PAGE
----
Trix Worrell

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Trix Worrell (born 1959) is a St Lucia-born writer, composer and director best known as the creator and writer of television sitcoms Desmond's and Porkpie for Channel 4.

Biography[edit]

Worrell started as a theatre writer and director. He went on to create the Albany Basement Theatre Company and has written and directed plays in most of the leading London fringe theatres from Upstairs at the Royal Court to OvalHouse. A graduate of the National Film and Television School, and winner of Channel 4’s 'Debut' writers competition, Worrell went on to create, write and direct Desmond's and Porkpie for Channel 4 and What You Looking At for London Weekend Television.

He has written the scripts for several award ceremonies including MTV Europe Awards for Ali G in Frankfurt, for P Diddy in Barcelona, the MOBO Awards and the BBC2 Wind Rush Ceremony. Worrell directed an internet drama entitled "Dog Endz", and the critically acclaimed one woman show "Little Big Woman" starring Llewella Gideon at the Leicester Square Theatre. He has also taught in three of the most highly established film schools in Europe; at the NFTS in the UK, La Femis in Paris, and Lodz in Poland

Screen credits include For Queen and Country which was produced by Working Title Films and directed by Martin Stellman and which starred Denzel Washington, Amanda Redman and Sean Chapman.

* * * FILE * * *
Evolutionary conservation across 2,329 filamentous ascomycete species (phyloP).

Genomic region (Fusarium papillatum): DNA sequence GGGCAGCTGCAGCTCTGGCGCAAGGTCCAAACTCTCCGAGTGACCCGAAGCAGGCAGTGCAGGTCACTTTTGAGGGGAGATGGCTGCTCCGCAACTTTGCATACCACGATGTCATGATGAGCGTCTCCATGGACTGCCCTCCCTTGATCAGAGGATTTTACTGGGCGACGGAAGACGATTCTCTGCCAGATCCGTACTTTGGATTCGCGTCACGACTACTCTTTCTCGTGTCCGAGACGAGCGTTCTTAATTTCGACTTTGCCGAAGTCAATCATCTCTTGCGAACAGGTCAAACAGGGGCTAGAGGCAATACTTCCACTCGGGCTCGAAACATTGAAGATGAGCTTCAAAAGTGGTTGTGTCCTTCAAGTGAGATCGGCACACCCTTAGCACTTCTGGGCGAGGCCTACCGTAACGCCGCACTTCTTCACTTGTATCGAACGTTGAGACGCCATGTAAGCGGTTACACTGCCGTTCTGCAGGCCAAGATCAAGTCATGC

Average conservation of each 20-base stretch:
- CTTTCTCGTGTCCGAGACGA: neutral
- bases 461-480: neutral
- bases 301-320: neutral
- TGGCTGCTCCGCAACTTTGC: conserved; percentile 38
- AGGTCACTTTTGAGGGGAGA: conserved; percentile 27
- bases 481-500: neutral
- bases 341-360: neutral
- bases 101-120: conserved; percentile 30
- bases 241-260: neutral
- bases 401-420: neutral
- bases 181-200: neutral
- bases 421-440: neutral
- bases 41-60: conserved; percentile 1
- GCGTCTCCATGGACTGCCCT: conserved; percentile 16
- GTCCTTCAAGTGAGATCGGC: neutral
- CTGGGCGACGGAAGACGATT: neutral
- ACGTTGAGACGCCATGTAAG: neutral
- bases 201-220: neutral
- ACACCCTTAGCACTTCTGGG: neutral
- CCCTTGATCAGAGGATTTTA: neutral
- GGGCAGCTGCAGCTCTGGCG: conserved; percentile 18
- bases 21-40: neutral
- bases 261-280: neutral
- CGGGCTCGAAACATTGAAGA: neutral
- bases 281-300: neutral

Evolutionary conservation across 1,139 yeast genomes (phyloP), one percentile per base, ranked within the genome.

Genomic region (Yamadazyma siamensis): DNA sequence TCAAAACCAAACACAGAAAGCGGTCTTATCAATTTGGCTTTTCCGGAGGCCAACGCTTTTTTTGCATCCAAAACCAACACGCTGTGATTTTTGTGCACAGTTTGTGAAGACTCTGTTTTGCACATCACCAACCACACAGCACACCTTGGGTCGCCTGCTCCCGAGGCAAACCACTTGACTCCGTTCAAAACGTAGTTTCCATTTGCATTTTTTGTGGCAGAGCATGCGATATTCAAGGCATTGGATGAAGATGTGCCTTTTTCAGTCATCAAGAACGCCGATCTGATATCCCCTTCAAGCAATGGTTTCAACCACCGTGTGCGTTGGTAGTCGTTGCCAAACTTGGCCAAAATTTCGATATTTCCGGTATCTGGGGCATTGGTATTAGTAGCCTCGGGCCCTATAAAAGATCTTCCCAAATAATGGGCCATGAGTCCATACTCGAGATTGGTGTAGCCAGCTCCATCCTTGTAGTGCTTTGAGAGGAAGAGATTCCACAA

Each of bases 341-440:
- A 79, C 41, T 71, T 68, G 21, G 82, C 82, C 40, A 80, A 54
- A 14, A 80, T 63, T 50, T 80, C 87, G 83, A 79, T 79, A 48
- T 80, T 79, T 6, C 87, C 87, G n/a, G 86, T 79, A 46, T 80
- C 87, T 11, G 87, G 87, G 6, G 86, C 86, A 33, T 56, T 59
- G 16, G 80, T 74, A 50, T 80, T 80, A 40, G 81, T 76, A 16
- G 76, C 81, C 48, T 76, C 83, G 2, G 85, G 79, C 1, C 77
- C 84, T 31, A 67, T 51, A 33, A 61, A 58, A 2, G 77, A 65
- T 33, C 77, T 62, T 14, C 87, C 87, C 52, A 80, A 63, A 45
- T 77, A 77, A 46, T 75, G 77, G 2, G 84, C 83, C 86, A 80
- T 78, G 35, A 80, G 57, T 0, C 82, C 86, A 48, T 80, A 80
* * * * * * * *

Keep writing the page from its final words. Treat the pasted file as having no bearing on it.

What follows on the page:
He started Wicked Films and Trijbits & Worrell with his business partner Paul Trijbits. They opened up offices in Los Angeles and went on to work with New Line Cinema, Fox, Universal, Disney, ABC, Carsey-Werner, Whoopi Goldberg, The Cosby Show and Ridley Scott. His company produced and developed an number of films. Most notable of these are:

Worrell is a BAFTA nominee, British Comedy and the Royal Television Society award winner. He is a recipient of the Lifetime Achievement Medal from the Royal Television Society. He is the first recipient of ‘Vantage’, a special award presented at BAFTA by Screen Nation. Worrell was made an honorary member of the British Comedy Academy in 2011.

He was also voted one of the ‘100 Great Black Britons Throughout History’ by the Daily Mail.[1] An excerpt from Desmond's was used in the opening ceremony of the London 2012 Olympic Games.

In 2016, he was an Artistic Associate Producer on The Works short film, written and directed by Elliot Barnes-Worrell starring Ralph Fiennes and Sharon D. Clarke and Produced by Lisa Osborne. He is currently working on his first novel. Brown Skins in the Rain, a coming of age comedy set in 1969; and a children's illustrated book set in Hastings called Sea Dogs.

References[edit]

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